Smashing Interviews Magazine

Compelling People — Interesting Lives



January 2014



Kelly Siegler & Yolanda McClary Interview: Crime-Solving Duo Seeks Cold Case Closures on TNT's "Cold Justice"

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Image attributed to TNT

Cold Justice

TNT’s fascinating real-life crime series Cold Justice follows former prosecutor Kelly Siegler and former crime-scene investigator Yolanda McClary as they dig into murder cases throughout towns in America that have lingered for years without answers or closure. Executive-produced by Emmy winners Dick Wolf (Law & Order, Chicago Fire), Dan Cutforth and Jane Lipsitz (Top Chef) and Tom Thayer (Hitchcock, Bury My Heart at Wounded Knee), Cold Justice is slated to launch its second season Friday, January 17 at 8:00 p.m. ET.

In season one of Cold Justice, Siegler and McClary assisted local law enforcement in securing a total of five indictments and one guilty plea. Siegler is an attorney and former Texas prosecutor who successfully tried 68 murder cases in her 21 years on the job, and McClary is a former crime scene investigator who worked more than 7,000 cases in her 26 years with the Las Vegas Police Department.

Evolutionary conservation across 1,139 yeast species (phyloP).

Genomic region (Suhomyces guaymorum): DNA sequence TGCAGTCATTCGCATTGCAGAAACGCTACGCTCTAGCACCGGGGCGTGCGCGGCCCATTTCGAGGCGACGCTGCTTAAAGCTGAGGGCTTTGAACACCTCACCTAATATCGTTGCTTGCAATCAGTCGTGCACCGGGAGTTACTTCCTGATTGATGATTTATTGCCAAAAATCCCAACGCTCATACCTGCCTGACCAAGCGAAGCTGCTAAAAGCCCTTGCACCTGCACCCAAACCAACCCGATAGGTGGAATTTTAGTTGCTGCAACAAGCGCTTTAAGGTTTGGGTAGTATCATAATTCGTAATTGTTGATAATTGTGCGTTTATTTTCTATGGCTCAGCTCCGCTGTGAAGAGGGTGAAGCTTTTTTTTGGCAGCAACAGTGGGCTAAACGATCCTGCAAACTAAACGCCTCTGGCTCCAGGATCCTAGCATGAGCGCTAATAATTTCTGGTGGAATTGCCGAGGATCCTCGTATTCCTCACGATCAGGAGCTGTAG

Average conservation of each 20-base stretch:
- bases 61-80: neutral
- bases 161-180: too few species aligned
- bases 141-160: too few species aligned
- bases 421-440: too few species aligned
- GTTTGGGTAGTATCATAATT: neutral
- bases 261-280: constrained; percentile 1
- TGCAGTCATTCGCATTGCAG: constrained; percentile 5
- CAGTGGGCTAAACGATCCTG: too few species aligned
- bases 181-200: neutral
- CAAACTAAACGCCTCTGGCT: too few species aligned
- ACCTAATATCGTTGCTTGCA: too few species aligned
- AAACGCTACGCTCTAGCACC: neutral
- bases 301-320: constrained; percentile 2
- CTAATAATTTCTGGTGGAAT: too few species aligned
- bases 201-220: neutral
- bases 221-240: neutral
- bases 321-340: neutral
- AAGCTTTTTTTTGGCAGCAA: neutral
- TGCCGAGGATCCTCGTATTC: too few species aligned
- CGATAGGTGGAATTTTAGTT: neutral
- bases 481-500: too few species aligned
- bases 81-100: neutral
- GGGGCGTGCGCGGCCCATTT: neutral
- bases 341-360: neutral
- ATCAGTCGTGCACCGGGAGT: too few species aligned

"We get asked so much by victims’ families to please come look at a case. But people need to understand that unless we have access to the police report, the witness statements, the evidence and the crime scene photos, there’s no way we can look at a case truly and thoroughly. We have to have access to that, and they have to want us there. It’s their case. We just can’t horn in on a case because somebody asks us to. They have to invite us to do that."

Taking on a different unsolved murder each week, Siegler and McClary work alongside law enforcement to carefully re-examine evidence, question suspects and witnesses and chase down leads in order to solve the cases, bring justice to the criminals and some closure for the victims’ families.

Melissa Parker (Smashing Interviews Magazine): Kelly, how did you become involved with Cold Justice?